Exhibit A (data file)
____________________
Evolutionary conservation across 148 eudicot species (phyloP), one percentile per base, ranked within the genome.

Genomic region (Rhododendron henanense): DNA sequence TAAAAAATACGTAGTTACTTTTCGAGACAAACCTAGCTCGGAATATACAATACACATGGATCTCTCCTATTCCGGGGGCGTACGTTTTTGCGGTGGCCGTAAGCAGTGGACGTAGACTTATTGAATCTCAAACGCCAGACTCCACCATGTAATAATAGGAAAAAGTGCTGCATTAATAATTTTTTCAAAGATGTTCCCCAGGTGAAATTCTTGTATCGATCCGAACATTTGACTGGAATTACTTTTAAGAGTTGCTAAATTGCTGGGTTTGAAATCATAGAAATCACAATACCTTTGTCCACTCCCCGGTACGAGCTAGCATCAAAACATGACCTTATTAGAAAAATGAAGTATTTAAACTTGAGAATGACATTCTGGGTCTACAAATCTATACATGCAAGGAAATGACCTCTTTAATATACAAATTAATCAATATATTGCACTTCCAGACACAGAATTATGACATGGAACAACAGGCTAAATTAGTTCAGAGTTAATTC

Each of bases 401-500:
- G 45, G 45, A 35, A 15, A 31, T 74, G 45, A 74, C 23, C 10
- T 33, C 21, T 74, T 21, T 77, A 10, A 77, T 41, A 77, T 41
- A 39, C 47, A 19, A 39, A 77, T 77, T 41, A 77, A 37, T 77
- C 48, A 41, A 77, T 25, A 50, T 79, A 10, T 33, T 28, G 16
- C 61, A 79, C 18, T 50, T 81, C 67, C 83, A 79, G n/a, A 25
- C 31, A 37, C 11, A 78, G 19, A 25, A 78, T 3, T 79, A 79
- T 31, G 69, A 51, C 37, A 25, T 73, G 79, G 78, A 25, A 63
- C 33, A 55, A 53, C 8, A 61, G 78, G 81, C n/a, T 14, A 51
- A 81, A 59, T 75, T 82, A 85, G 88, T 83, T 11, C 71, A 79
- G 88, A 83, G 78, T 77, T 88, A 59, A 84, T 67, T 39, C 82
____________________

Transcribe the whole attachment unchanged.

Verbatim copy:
Evolutionary conservation across 148 eudicot species (phyloP), one percentile per base, ranked within the genome.

Genomic region (Rhododendron henanense): DNA sequence TAAAAAATACGTAGTTACTTTTCGAGACAAACCTAGCTCGGAATATACAATACACATGGATCTCTCCTATTCCGGGGGCGTACGTTTTTGCGGTGGCCGTAAGCAGTGGACGTAGACTTATTGAATCTCAAACGCCAGACTCCACCATGTAATAATAGGAAAAAGTGCTGCATTAATAATTTTTTCAAAGATGTTCCCCAGGTGAAATTCTTGTATCGATCCGAACATTTGACTGGAATTACTTTTAAGAGTTGCTAAATTGCTGGGTTTGAAATCATAGAAATCACAATACCTTTGTCCACTCCCCGGTACGAGCTAGCATCAAAACATGACCTTATTAGAAAAATGAAGTATTTAAACTTGAGAATGACATTCTGGGTCTACAAATCTATACATGCAAGGAAATGACCTCTTTAATATACAAATTAATCAATATATTGCACTTCCAGACACAGAATTATGACATGGAACAACAGGCTAAATTAGTTCAGAGTTAATTC

Each of bases 401-500:
- G 45, G 45, A 35, A 15, A 31, T 74, G 45, A 74, C 23, C 10
- T 33, C 21, T 74, T 21, T 77, A 10, A 77, T 41, A 77, T 41
- A 39, C 47, A 19, A 39, A 77, T 77, T 41, A 77, A 37, T 77
- C 48, A 41, A 77, T 25, A 50, T 79, A 10, T 33, T 28, G 16
- C 61, A 79, C 18, T 50, T 81, C 67, C 83, A 79, G n/a, A 25
- C 31, A 37, C 11, A 78, G 19, A 25, A 78, T 3, T 79, A 79
- T 31, G 69, A 51, C 37, A 25, T 73, G 79, G 78, A 25, A 63
- C 33, A 55, A 53, C 8, A 61, G 78, G 81, C n/a, T 14, A 51
- A 81, A 59, T 75, T 82, A 85, G 88, T 83, T 11, C 71, A 79
- G 88, A 83, G 78, T 77, T 88, A 59, A 84, T 67, T 39, C 82